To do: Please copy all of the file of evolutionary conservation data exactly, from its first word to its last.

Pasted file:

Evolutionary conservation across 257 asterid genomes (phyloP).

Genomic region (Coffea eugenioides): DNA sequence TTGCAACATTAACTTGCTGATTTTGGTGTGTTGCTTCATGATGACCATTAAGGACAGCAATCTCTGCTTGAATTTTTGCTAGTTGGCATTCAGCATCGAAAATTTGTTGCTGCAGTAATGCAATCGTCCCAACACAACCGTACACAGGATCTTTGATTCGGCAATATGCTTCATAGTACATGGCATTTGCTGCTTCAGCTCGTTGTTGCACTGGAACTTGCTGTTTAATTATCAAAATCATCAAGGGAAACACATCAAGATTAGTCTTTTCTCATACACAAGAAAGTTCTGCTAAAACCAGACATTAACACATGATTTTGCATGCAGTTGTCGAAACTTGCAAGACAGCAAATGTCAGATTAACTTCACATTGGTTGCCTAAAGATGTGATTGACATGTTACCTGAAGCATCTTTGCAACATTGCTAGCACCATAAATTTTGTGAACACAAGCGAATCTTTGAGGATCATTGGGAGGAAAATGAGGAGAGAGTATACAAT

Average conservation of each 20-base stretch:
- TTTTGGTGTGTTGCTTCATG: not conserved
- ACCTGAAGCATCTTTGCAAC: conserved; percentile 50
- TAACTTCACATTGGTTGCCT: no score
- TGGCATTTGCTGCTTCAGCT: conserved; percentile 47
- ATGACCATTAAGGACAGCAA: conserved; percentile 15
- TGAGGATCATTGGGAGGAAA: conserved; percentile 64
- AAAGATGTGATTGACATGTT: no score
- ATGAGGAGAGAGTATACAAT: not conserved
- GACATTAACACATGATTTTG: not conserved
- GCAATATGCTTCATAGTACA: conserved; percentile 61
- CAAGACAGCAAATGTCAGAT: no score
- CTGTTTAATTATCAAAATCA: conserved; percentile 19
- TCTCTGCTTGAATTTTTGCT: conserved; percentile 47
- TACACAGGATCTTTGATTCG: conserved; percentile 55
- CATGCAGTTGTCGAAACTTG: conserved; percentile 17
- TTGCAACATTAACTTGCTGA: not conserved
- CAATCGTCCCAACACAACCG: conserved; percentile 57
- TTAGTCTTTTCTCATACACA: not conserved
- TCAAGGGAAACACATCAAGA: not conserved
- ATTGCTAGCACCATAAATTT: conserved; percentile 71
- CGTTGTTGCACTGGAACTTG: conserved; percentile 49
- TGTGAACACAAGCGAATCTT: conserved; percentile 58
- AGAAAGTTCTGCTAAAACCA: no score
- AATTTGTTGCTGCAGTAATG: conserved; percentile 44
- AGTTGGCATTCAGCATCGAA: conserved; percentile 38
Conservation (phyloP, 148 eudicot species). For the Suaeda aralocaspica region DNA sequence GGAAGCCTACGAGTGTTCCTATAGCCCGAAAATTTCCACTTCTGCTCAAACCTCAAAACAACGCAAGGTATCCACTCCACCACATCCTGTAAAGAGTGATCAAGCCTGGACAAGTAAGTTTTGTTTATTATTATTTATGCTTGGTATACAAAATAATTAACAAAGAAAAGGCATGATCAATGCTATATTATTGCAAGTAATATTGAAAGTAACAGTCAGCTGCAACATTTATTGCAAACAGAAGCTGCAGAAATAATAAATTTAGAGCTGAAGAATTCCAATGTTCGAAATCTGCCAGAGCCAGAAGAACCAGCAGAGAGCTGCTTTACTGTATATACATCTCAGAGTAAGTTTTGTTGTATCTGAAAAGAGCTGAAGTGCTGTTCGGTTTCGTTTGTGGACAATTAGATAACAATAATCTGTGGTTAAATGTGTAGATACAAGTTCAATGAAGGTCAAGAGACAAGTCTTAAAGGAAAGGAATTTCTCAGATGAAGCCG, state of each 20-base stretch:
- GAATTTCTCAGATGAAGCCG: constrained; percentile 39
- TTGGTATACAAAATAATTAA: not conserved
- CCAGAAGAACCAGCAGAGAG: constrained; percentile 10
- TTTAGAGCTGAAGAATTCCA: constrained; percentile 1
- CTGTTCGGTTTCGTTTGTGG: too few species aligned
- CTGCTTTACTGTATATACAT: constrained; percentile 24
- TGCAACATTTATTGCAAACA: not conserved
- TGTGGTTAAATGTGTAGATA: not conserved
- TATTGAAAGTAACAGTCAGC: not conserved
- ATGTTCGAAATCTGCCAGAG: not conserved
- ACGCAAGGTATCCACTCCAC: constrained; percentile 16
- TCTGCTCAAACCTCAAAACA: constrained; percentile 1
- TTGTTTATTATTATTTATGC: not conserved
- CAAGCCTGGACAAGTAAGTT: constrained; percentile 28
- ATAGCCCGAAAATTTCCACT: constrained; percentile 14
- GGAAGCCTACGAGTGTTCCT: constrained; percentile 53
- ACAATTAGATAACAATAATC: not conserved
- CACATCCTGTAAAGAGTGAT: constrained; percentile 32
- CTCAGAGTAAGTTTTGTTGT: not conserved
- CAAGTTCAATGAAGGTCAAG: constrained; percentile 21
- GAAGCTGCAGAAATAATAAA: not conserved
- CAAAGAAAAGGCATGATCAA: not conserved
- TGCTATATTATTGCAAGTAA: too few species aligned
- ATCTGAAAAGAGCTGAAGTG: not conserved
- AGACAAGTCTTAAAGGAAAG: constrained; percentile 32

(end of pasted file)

Evolutionary conservation across 257 asterid genomes (phyloP).

Genomic region (Coffea eugenioides): DNA sequence TTGCAACATTAACTTGCTGATTTTGGTGTGTTGCTTCATGATGACCATTAAGGACAGCAATCTCTGCTTGAATTTTTGCTAGTTGGCATTCAGCATCGAAAATTTGTTGCTGCAGTAATGCAATCGTCCCAACACAACCGTACACAGGATCTTTGATTCGGCAATATGCTTCATAGTACATGGCATTTGCTGCTTCAGCTCGTTGTTGCACTGGAACTTGCTGTTTAATTATCAAAATCATCAAGGGAAACACATCAAGATTAGTCTTTTCTCATACACAAGAAAGTTCTGCTAAAACCAGACATTAACACATGATTTTGCATGCAGTTGTCGAAACTTGCAAGACAGCAAATGTCAGATTAACTTCACATTGGTTGCCTAAAGATGTGATTGACATGTTACCTGAAGCATCTTTGCAACATTGCTAGCACCATAAATTTTGTGAACACAAGCGAATCTTTGAGGATCATTGGGAGGAAAATGAGGAGAGAGTATACAAT

Average conservation of each 20-base stretch:
- TTTTGGTGTGTTGCTTCATG: not conserved
- ACCTGAAGCATCTTTGCAAC: conserved; percentile 50
- TAACTTCACATTGGTTGCCT: no score
- TGGCATTTGCTGCTTCAGCT: conserved; percentile 47
- ATGACCATTAAGGACAGCAA: conserved; percentile 15
- TGAGGATCATTGGGAGGAAA: conserved; percentile 64
- AAAGATGTGATTGACATGTT: no score
- ATGAGGAGAGAGTATACAAT: not conserved
- GACATTAACACATGATTTTG: not conserved
- GCAATATGCTTCATAGTACA: conserved; percentile 61
- CAAGACAGCAAATGTCAGAT: no score
- CTGTTTAATTATCAAAATCA: conserved; percentile 19
- TCTCTGCTTGAATTTTTGCT: conserved; percentile 47
- TACACAGGATCTTTGATTCG: conserved; percentile 55
- CATGCAGTTGTCGAAACTTG: conserved; percentile 17
- TTGCAACATTAACTTGCTGA: not conserved
- CAATCGTCCCAACACAACCG: conserved; percentile 57
- TTAGTCTTTTCTCATACACA: not conserved
- TCAAGGGAAACACATCAAGA: not conserved
- ATTGCTAGCACCATAAATTT: conserved; percentile 71
- CGTTGTTGCACTGGAACTTG: conserved; percentile 49
- TGTGAACACAAGCGAATCTT: conserved; percentile 58
- AGAAAGTTCTGCTAAAACCA: no score
- AATTTGTTGCTGCAGTAATG: conserved; percentile 44
- AGTTGGCATTCAGCATCGAA: conserved; percentile 38
Conservation (phyloP, 148 eudicot species). For the Suaeda aralocaspica region DNA sequence GGAAGCCTACGAGTGTTCCTATAGCCCGAAAATTTCCACTTCTGCTCAAACCTCAAAACAACGCAAGGTATCCACTCCACCACATCCTGTAAAGAGTGATCAAGCCTGGACAAGTAAGTTTTGTTTATTATTATTTATGCTTGGTATACAAAATAATTAACAAAGAAAAGGCATGATCAATGCTATATTATTGCAAGTAATATTGAAAGTAACAGTCAGCTGCAACATTTATTGCAAACAGAAGCTGCAGAAATAATAAATTTAGAGCTGAAGAATTCCAATGTTCGAAATCTGCCAGAGCCAGAAGAACCAGCAGAGAGCTGCTTTACTGTATATACATCTCAGAGTAAGTTTTGTTGTATCTGAAAAGAGCTGAAGTGCTGTTCGGTTTCGTTTGTGGACAATTAGATAACAATAATCTGTGGTTAAATGTGTAGATACAAGTTCAATGAAGGTCAAGAGACAAGTCTTAAAGGAAAGGAATTTCTCAGATGAAGCCG, state of each 20-base stretch:
- GAATTTCTCAGATGAAGCCG: constrained; percentile 39
- TTGGTATACAAAATAATTAA: not conserved
- CCAGAAGAACCAGCAGAGAG: constrained; percentile 10
- TTTAGAGCTGAAGAATTCCA: constrained; percentile 1
- CTGTTCGGTTTCGTTTGTGG: too few species aligned
- CTGCTTTACTGTATATACAT: constrained; percentile 24
- TGCAACATTTATTGCAAACA: not conserved
- TGTGGTTAAATGTGTAGATA: not conserved
- TATTGAAAGTAACAGTCAGC: not conserved
- ATGTTCGAAATCTGCCAGAG: not conserved
- ACGCAAGGTATCCACTCCAC: constrained; percentile 16
- TCTGCTCAAACCTCAAAACA: constrained; percentile 1
- TTGTTTATTATTATTTATGC: not conserved
- CAAGCCTGGACAAGTAAGTT: constrained; percentile 28
- ATAGCCCGAAAATTTCCACT: constrained; percentile 14
- GGAAGCCTACGAGTGTTCCT: constrained; percentile 53
- ACAATTAGATAACAATAATC: not conserved
- CACATCCTGTAAAGAGTGAT: constrained; percentile 32
- CTCAGAGTAAGTTTTGTTGT: not conserved
- CAAGTTCAATGAAGGTCAAG: constrained; percentile 21
- GAAGCTGCAGAAATAATAAA: not conserved
- CAAAGAAAAGGCATGATCAA: not conserved
- TGCTATATTATTGCAAGTAA: too few species aligned
- ATCTGAAAAGAGCTGAAGTG: not conserved
- AGACAAGTCTTAAAGGAAAG: constrained; percentile 32